The Song

Everybody’s got a story. We’ve all got a “lifesong,” as it were. This is my testimony. This is my song.

I was born into a Christian home, with loving parents and 5 siblings. Busy house, all the time, of course. It’s crazy sometimes, but you get used to it after a while. Anyways. I went to church with my family every Sunday and Wednesday – if the doors were open, we were there. When I was 4, my parents talked to me about the Christian faith, the concept of salvation. I made a profession of faith that night, but it was mostly because I felt my parents wanted me to. I knew the story of Jesus inside and out, but knowing isn’t the same as believing.

We moved when I was 7 years old, and I began my third school – if you count homeschool, and I do – in second grade. I was the new girl, I didn’t know anyone, and even in second grade people had already formed their little groups. Everyone else knew each other, everyone else had friends already, and I was left sort of on the fringe of things. I was there, I was a part of things, but on the outside of the groups. In that year, I made one friend, and it wasn’t for lack of trying.

I was something of a rebellious little girl. I mean, I was the good girl in public, I got good grades in school, and so on and so forth. But I often resented my parents for telling me to do things I didn’t want to do. I had many dark days, especially as I got closer to my teen years. It was a hard time for me, and I still didn’t have many friends to lean on. God seemed far away from me, and I didn’t know what to do. I began to fake sick to skip church – which wasn’t hard, since I was actually diagnosed with horrible migraines, and my parents were easily convinced. I know what you’re thinking: “Everyone fakes sick sometimes.” But in my house, lying was always a cardinal sin, and I suppose that’s probably why to this day I have to “suck it up and tough it out” if I get sick on a school day. Whoops. Kinda ruined that one for myself, didn’t I? But anyways.

I started going to a summer camp called Camp Chetek when I was 10. At least, I think I was 10. Whatever. I loved it there, and the godly atmosphere helped me convince myself that I was in fact a Christian, and I had nothing to worry about. Until the summer I was 12. That year, I felt convicted of something. I didn’t know what, but I was unsettled the entire week, positive that something was wrong, but not quite sure what it was or how to fix it. Then I talked to my counselor. She was the sweetest girl on the planet, I think, just a little older than I am now, but much more mature, and much more sure of her salvation than I was then. All that week, I’d been thinking about that night 8 years ago, thinking that maybe something was off. On June 26, 2009, I finally got it, and that is the night I truly accepted Jesus into my heart. I’m so glad I did then, because I really needed Him in the years to come.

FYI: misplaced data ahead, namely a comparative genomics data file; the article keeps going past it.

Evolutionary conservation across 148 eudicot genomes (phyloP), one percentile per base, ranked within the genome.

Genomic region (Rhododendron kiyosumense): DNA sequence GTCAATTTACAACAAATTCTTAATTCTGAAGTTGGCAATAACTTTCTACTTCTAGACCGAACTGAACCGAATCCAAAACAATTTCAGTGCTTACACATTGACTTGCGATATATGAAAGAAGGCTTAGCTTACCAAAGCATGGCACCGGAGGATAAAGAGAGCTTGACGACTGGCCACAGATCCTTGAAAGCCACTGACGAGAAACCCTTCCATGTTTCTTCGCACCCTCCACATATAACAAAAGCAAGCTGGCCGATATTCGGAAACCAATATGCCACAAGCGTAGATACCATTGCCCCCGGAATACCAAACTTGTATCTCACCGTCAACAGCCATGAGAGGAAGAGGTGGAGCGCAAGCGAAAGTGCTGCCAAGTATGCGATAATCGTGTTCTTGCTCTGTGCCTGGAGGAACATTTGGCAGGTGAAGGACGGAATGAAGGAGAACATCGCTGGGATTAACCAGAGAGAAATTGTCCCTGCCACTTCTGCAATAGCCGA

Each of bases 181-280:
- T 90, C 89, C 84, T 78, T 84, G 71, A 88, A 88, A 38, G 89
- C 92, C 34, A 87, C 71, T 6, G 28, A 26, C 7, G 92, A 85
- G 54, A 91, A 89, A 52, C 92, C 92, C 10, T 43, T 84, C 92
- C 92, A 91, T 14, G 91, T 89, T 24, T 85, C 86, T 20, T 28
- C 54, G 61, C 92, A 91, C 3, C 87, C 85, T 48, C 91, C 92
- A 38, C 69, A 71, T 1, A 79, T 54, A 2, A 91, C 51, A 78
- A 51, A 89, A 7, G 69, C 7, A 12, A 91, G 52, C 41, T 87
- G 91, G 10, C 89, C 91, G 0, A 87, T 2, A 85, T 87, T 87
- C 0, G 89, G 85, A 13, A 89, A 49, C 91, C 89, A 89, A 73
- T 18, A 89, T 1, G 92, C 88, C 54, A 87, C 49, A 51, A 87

I’m the second child in my family, and my older sister is crazy smart. Our whole family is, I guess, but I’d always felt overshadowed by her, and that feeling grew as time went on. I never felt like anything I did was good enough, that she would always be better than me, that people were constantly comparing me to her and I didn’t measure up somehow. I still struggle with this sometimes. Mostly I think I’ve made peace with it, but many a tear was shed before that happened. I’ve been lonely a lot, the “third wheel” (or fifth wheel, in my case), the one that was often merely tolerated and not truly accepted. I turned to my God, my music, and my poetry when times got hard, and I still write a lot about how I feel. I’ve found some really dark poems from a really dark time, times I was depressed or hurting, times I felt forgotten and disliked. I wandered from God often, sometimes feeling that He didn’t care about me – why would He? But He was always there for me, and I discovered a quote that’s stuck with me, one that I have to remind myself of often. “Even when you feel forgotten by everyone else, you are remembered by God. You are loved by God.” Wow. Crazy. The God of the universe, the One Who made the stars and holds the earth in the palm of His hand, loves me. Me, the girl who has built up walls to protect herself from other people, the girl who was broken beyond repair, the girl who is so scared of getting hurt she won’t let anyone in. Me. That really hit me hard, and it was a turning point in my life.

I’m still scared, I’m still scarred, I’m still lonely at times. But in the end, this song is not about me. It’s all about Him, and I truly believe that somehow, some way, He’ll be able to use the trials I’ve had to help someone else. I don’t know how, I don’t know when, but I know He will.

“Everybody’s got a story; I’ve got mine and you’ve got yours, and I will listen if you let me in. Tell your story.”


About e2house

Biblical Counseling major at BJU. Caffeine addict. Saved by grace. Lover of Jesus Christ and all things beautiful.
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2 Responses to The Song

  1. Pingback: The Song Part II: Looking Back | Song of a Wanderer

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